And writing about any of it seemed dangerous; I didn't want to name these things. It was better to let them exist in some kind of inarticulate miasma than to have to face them by writing about them. It was better to gain weight and drink wine and watch episode after episode of reality tv in bed, or on my futon in a house too big for me, while someone did my laundry for me. To me, life seemed too hard to live.
But that didn't make sense to me. How could my life be hard? I had already been through hell and back; I survived Cushing's disease. I was with a great guy, I had a book published, I was cured. How could my life be hard?
I realize now that I'd thought that once I'd written my first book, once I'd found love, once I'd been cured, that life would be easy sailing. It had been so long since I'd had a normal life that I'd forgotten that so-called normal life is hard. IT'S STILL FUCKING HARD! Something that used to come easily to me, writing, now seemed extremely difficult. I started to feel like a fraud. I was teaching writing and yet I wasn't writing myself. Was I even a writer? Was I all washed up?
I kept these doubts to myself. I became more guarded and started resenting others their literary successes. I became the writer I used to feel sorry for: the writer who didn't write.
The summer before last, after I broke up with my boyfriend and moved in with my parents, my writer's block didn't get any better. I still felt like I should be writing, but, for whatever reason, I wouldn't, couldn't, didn't, fucking write. It got so bad, that the idea of a daily writing practice seemed like a distant memory. Something I did when I was a different person, when I was living in a different universe. Something I did before I had grasped my own mortality, when I was young and naive and thought that one day I would be a famous author, sometime later down the road when I was old. That year I was lucky if I could write an email, let alone write for hours on end.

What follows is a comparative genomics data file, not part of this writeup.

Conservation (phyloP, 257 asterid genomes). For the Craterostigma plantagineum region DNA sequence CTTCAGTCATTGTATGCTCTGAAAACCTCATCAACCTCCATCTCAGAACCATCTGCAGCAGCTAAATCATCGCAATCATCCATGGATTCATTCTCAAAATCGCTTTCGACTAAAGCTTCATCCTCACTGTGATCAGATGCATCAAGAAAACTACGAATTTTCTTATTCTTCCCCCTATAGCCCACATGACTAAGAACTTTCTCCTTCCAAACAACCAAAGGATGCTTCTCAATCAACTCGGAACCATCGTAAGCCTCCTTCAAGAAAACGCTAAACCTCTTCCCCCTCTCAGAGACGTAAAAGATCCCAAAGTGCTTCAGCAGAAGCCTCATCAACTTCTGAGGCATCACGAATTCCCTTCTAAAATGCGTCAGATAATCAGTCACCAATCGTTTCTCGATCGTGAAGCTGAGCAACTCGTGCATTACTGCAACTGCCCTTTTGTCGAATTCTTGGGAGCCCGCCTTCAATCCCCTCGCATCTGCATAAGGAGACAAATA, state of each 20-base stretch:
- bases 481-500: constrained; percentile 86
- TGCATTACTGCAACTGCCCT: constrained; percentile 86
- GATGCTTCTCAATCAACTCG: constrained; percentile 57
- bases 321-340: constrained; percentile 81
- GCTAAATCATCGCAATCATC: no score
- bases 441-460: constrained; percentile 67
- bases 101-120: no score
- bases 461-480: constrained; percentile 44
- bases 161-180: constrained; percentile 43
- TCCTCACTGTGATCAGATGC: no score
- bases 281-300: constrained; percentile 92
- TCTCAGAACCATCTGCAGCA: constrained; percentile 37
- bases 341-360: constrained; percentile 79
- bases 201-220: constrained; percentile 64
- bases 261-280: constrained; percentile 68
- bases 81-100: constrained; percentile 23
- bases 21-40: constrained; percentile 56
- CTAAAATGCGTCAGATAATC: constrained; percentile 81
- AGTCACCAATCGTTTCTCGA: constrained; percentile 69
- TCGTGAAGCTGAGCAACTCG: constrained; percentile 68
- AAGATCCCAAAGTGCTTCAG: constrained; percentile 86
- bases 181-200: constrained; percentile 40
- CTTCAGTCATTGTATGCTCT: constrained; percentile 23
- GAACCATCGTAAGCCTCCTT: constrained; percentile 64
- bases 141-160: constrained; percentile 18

I avoided writing by doing artwork, by going to readings, by watching tv, going to the gym, drinking wine. All I wanted to do was write but it was always the lowest item on my agenda. And my self esteem and identity as a writer was getting weaker and more neglected by the day. The writer's block became the elephant in the room, the skeleton in the closet. If I pretended it wasn't there maybe it would go away. I knew I was a good writer - So why wasn't I writing?
By this summer, however, I was feeling great physically and emotionally. So I couldn't blame the writer's block on depression; it wasn't physical health or painful transitions that were keeping me from writing. So what was it?
Then recently, I stopped drinking. It's something I've done before periodically, but this time it felt different. I felt like I was pushing myself out of my comfort zone. Today I realized that this writer's block was like my nightly glass of wine. It wasn't some big scary addiction, it wasn't some deep-seeded psychological puzzle that needed solving.
It was habit. Habit. Nothing more, nothing less. It was something I was choosing not to do - just like I had been choosing to have that nightly glass of wine.
I also realized that by avoiding writing, by stopping doing something that had been so essential to my identity, I had become scared that I was losing a part of myself. However, this wasn't what I should have been worried about - my identity as a "writer" was distracting me from the writing itself. I was worried about being a fraud and what I should have been doing is just fucking writing. Instead of choosing to not fucking write.
It wasn't rocket science and I didn't need a psychology degree to figure it out. What had started as one kind of writer's block had morphed into one form and then the other. If I had waited any longer, I might have given up writing all together.
That's what I realized tonight when I sat down to write; the writing is important but being a "writer" isn't. Being a published author and a teacher is all a distraction if I'm not writing. If I never have anything else published ever again, sure, I'll be disappointed, but thinking about those kinds of goals has nothing, absolutely nothing to do with the daily practice of being alone with words.